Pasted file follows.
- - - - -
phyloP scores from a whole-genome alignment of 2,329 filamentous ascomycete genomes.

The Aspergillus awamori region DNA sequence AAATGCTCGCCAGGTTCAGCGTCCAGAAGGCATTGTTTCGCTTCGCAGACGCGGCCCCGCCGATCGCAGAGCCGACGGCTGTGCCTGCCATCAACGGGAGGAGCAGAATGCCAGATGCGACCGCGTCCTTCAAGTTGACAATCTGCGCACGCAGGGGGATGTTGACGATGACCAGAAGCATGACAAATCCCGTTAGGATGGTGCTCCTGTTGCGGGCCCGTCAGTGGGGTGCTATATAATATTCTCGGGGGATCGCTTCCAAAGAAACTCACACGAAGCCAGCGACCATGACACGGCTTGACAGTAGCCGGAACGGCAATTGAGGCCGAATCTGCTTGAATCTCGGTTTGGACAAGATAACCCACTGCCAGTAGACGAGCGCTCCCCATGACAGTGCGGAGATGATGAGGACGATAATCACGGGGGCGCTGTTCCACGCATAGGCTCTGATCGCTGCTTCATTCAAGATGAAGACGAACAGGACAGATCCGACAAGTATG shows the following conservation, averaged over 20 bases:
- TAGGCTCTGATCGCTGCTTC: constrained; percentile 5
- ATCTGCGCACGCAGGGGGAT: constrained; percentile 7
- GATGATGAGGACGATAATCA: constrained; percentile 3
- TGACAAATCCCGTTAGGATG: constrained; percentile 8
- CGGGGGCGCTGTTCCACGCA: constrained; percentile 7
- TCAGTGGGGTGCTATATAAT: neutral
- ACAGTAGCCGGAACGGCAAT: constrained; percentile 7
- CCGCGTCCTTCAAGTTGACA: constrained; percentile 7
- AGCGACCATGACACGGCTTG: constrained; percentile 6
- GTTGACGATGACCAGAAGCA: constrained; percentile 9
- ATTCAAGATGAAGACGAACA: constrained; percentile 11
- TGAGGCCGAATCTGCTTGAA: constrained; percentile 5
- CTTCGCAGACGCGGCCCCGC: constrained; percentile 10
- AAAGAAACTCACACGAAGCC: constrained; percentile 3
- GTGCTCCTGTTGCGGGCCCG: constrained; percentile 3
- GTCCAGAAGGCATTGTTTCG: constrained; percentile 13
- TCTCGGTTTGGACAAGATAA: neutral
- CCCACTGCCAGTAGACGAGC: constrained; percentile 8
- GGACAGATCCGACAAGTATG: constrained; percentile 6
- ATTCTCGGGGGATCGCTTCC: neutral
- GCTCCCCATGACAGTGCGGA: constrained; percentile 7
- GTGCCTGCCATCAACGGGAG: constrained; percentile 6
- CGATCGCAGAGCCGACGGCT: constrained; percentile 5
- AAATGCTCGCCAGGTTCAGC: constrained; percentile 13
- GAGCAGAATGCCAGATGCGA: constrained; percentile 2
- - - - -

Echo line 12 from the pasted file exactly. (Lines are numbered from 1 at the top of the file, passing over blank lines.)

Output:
- GTTGACGATGACCAGAAGCA: constrained; percentile 9